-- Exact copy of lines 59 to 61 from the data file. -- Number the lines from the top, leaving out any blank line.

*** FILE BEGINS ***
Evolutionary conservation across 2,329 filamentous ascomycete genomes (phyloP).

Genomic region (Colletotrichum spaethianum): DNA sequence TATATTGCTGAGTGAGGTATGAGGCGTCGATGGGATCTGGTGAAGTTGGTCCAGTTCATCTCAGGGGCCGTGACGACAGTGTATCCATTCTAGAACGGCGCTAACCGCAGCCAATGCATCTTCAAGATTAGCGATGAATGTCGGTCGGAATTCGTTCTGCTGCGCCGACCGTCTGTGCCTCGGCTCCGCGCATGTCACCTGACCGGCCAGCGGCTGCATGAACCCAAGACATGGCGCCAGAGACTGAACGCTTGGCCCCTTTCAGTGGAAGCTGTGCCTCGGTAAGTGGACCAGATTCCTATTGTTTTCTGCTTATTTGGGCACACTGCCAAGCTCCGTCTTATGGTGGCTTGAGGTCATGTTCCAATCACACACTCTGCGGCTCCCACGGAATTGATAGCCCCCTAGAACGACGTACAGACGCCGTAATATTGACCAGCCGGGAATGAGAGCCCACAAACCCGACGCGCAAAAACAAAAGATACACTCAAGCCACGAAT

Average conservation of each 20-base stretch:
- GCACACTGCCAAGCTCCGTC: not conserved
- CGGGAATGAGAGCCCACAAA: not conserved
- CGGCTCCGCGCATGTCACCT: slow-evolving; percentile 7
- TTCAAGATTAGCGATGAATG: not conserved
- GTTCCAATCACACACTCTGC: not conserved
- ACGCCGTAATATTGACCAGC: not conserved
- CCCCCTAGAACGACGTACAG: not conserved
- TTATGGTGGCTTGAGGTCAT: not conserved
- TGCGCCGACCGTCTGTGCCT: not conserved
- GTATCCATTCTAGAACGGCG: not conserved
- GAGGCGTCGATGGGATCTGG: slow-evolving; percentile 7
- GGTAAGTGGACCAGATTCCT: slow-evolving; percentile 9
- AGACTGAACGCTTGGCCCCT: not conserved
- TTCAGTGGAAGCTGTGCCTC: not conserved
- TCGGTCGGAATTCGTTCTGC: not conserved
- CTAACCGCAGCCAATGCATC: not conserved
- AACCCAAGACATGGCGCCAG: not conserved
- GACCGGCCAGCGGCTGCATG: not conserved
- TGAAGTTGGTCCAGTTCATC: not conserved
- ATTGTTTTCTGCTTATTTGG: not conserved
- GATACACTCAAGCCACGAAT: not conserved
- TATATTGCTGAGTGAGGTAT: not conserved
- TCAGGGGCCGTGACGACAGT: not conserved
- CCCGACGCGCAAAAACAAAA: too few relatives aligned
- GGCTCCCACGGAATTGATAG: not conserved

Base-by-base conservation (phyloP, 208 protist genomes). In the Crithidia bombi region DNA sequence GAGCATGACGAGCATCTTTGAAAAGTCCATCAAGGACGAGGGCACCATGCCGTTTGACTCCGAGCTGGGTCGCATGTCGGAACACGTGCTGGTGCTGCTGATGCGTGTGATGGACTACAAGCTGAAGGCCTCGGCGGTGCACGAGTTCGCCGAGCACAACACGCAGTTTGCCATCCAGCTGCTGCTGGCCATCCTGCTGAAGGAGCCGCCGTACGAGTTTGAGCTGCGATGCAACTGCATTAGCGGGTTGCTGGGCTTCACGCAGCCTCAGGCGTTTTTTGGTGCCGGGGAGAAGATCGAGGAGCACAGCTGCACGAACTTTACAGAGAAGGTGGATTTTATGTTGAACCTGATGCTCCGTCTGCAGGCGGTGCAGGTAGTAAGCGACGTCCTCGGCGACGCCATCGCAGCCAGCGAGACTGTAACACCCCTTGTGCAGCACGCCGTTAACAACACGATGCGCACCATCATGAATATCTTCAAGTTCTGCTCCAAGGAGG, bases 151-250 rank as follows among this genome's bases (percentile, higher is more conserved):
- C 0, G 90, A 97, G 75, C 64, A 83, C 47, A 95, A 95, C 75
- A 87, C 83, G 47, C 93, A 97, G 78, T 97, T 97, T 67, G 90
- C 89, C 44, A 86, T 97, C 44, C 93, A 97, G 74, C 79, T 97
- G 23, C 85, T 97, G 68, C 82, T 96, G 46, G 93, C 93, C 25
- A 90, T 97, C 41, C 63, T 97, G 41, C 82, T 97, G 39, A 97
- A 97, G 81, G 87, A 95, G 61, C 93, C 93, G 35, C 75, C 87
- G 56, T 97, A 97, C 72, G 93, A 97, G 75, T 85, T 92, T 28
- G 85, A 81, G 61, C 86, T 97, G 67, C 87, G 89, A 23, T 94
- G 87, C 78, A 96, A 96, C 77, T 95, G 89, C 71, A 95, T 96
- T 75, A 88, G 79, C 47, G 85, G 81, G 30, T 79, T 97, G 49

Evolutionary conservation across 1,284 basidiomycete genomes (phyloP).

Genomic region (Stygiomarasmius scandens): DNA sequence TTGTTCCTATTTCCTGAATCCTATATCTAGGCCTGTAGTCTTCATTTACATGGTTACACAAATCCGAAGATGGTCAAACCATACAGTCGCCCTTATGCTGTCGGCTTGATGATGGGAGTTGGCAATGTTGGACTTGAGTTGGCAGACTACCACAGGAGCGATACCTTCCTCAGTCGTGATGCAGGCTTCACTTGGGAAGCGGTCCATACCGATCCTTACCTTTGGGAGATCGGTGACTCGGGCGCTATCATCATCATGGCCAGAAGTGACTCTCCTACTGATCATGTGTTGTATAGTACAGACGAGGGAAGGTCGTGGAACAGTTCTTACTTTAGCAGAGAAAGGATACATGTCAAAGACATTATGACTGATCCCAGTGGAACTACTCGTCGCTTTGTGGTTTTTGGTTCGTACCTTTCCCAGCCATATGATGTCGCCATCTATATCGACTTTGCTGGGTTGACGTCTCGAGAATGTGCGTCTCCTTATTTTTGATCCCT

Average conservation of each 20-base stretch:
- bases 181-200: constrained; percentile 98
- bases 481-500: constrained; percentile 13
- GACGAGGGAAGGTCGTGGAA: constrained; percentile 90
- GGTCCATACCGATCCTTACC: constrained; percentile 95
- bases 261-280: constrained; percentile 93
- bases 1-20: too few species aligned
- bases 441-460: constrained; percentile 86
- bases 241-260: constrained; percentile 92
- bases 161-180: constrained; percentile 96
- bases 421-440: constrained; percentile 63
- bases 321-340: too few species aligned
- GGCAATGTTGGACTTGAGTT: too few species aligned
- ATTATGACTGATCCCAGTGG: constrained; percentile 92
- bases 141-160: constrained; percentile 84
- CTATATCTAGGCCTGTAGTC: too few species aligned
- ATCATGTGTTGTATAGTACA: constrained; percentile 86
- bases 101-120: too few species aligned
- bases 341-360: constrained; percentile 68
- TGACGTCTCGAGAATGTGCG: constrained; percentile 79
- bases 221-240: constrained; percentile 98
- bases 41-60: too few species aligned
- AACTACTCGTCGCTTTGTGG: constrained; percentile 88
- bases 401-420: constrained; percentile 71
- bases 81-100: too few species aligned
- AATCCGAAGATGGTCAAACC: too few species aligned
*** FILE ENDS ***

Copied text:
- bases 101-120: too few species aligned
- bases 341-360: constrained; percentile 68
- TGACGTCTCGAGAATGTGCG: constrained; percentile 79